[EDITORIALS]Economy shackled by rulesThe government and the governing party are already talking about drawing up a supplementary national budget. Talk of additions to the budget came up during their consultations on Friday. The participants reportedly seemed determined to try anything to boost the economy, as economic growth dropped below 3 percent in the first quarter.
During his visit to Turkey, President Roh Moo-hyun said that our economy had recovered. Deputy Prime Minister and Finance Minister Han Duck-soo also declared recently that there would be no pump-priming policies for the time being. The Ministry of Finance and Economy has said that it would not review the possibility of a supplementary budget and that any review would not mean one would be implemented. But on Friday, the ministry reportedly agreed to consider creating a supplementary budget.
What’s the big deal with a supplementary budget if it boosts the economy? But would a supplementary budget really boost the economy? The government has already spent more than 66 trillion won ($66 billion), but we are still falling deeper into economic recession. It would be difficult to expect any major changes by spending a few more trillion won in the second half of the year.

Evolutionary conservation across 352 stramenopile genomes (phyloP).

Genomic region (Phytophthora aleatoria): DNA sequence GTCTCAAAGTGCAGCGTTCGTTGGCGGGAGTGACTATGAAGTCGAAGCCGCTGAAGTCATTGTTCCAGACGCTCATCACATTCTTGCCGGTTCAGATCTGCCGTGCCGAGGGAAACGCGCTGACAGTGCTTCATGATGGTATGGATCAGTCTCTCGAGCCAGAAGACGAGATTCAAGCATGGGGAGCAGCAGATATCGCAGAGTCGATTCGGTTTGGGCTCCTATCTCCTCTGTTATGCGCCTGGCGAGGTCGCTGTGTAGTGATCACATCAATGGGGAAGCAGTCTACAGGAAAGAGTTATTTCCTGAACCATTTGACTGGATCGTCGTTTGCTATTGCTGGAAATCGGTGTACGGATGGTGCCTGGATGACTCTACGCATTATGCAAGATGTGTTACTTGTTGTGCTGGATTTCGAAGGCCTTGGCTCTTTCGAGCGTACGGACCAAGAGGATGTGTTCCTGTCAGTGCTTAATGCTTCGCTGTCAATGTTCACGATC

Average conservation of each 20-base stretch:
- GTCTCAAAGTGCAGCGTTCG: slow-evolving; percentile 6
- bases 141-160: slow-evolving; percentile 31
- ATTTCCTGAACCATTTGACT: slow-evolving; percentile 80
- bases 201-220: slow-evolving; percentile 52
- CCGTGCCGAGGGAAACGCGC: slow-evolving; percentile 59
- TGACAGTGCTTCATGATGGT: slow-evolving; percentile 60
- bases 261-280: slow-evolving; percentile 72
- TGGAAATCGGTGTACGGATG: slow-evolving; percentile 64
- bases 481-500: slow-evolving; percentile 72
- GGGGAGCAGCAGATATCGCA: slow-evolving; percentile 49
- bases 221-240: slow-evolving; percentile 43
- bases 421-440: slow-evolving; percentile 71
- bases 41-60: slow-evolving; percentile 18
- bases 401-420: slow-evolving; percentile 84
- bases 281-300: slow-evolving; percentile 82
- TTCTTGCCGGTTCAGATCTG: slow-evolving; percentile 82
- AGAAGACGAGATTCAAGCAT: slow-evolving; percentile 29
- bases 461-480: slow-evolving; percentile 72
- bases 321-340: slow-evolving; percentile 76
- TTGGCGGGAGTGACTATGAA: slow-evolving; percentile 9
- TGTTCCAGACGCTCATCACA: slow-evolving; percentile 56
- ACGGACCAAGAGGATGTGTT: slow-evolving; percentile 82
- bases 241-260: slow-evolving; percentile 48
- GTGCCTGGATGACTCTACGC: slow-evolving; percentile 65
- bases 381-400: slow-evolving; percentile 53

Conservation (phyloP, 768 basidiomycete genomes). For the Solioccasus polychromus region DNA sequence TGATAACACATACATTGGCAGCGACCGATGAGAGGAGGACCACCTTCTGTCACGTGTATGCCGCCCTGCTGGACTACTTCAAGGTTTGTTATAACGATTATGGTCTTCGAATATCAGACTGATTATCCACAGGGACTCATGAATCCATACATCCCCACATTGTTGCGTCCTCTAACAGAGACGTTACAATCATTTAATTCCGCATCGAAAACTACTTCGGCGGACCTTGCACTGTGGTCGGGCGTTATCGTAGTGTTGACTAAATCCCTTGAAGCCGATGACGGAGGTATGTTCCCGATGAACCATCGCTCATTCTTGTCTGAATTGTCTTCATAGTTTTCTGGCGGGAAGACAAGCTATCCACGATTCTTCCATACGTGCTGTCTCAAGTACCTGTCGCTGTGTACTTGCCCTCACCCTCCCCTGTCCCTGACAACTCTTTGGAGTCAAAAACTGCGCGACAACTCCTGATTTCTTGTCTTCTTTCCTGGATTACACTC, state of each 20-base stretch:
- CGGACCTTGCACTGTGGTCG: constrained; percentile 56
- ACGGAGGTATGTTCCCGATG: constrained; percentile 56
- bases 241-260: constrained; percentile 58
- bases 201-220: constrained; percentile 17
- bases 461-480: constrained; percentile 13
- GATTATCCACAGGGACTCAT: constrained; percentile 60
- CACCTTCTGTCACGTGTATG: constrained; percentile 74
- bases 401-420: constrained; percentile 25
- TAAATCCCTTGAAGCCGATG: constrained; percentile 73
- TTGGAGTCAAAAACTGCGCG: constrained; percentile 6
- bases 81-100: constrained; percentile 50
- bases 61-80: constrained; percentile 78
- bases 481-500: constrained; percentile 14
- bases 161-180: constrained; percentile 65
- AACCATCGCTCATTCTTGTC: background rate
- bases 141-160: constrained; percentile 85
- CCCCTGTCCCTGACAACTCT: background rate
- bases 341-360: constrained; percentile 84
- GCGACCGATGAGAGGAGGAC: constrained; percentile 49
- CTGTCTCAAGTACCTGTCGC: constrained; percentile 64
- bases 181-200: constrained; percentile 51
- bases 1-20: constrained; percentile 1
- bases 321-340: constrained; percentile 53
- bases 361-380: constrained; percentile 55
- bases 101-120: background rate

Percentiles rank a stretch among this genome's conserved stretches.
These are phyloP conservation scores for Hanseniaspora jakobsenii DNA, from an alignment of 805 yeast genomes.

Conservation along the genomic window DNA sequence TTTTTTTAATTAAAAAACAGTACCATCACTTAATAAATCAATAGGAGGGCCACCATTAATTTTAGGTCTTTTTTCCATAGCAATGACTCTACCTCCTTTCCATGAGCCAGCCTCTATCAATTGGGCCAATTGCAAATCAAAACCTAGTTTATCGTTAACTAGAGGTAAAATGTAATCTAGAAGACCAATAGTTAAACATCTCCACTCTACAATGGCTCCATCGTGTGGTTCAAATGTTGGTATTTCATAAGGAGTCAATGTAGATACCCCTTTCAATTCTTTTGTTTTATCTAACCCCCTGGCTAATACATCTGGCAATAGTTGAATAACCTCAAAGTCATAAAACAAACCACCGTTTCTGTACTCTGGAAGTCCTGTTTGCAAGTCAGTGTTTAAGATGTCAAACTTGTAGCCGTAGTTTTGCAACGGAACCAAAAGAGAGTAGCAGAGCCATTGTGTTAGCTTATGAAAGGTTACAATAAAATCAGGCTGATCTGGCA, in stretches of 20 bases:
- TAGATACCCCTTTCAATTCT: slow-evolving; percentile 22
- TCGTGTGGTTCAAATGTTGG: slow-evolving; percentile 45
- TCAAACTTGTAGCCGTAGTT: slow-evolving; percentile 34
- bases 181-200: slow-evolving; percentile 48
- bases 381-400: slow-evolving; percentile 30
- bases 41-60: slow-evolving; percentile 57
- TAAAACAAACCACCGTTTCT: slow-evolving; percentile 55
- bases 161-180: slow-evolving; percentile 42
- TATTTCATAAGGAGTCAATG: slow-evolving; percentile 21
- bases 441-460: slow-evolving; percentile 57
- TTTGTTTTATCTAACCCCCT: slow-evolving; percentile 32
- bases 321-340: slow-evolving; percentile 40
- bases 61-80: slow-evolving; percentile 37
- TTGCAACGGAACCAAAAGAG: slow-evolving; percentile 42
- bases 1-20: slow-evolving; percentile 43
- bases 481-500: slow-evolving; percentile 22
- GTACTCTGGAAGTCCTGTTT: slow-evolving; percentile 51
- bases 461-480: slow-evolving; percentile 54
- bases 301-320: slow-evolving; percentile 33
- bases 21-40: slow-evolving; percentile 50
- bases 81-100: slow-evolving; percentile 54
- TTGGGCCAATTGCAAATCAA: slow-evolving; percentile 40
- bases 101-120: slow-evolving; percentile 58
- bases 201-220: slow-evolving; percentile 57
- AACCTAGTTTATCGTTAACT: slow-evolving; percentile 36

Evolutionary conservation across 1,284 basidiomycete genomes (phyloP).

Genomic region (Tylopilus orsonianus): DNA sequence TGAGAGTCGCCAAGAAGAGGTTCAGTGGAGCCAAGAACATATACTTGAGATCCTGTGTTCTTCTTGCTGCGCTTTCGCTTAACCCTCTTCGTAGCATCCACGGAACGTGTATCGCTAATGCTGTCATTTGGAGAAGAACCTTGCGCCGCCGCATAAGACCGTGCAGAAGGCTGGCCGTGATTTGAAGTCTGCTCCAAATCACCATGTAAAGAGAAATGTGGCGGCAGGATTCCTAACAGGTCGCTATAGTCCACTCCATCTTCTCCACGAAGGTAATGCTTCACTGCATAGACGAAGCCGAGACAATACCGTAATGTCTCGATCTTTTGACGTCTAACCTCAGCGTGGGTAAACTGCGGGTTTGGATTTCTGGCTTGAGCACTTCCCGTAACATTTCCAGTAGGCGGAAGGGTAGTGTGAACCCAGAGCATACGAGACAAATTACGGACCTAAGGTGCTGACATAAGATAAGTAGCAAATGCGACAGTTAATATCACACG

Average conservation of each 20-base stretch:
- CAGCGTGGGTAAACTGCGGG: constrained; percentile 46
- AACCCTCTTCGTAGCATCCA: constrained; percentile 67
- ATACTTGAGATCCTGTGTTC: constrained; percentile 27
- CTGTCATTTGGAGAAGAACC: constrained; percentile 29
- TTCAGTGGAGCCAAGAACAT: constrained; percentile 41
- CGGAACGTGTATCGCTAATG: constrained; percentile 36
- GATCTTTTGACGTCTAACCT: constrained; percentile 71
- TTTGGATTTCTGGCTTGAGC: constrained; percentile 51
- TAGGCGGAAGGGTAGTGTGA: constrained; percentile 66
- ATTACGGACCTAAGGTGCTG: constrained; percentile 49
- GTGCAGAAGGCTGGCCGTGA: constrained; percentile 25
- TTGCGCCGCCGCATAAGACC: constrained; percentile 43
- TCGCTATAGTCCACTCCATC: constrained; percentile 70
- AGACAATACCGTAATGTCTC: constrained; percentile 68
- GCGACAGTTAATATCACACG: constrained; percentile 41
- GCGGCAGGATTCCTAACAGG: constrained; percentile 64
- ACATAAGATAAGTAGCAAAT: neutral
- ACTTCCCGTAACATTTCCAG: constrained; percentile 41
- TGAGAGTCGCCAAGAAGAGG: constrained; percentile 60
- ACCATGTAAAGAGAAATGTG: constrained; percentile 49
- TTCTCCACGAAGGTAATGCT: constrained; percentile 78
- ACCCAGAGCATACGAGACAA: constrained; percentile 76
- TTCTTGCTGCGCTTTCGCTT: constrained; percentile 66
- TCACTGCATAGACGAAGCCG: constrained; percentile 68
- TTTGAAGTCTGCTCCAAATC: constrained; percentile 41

At this point in time, it would be smarter to sit down and think about what is causing the economic slump. The economy has been dwindling lately because of a continuing slump in domestic demand coupled with a slowdown in exports. However, the fundamental reason for our economic slump lies in our inability to revive domestic demand. Most importantly, corporate investments are down. Despite having money, businesses are nervous about the future and are tied down with government regulations as well.
Additional government spending is not going to do the job. The supplementary budget spending last year and the early implementation of financial spending this year did nothing to help domestic demand. It is a terrible pity that every year the government presents a supplementary budget as the magic solution. The role of government spending in influencing the economy is limited. Instead of trying to revive the economy through spending, the government should lift restrictions and encourage businesses to invest.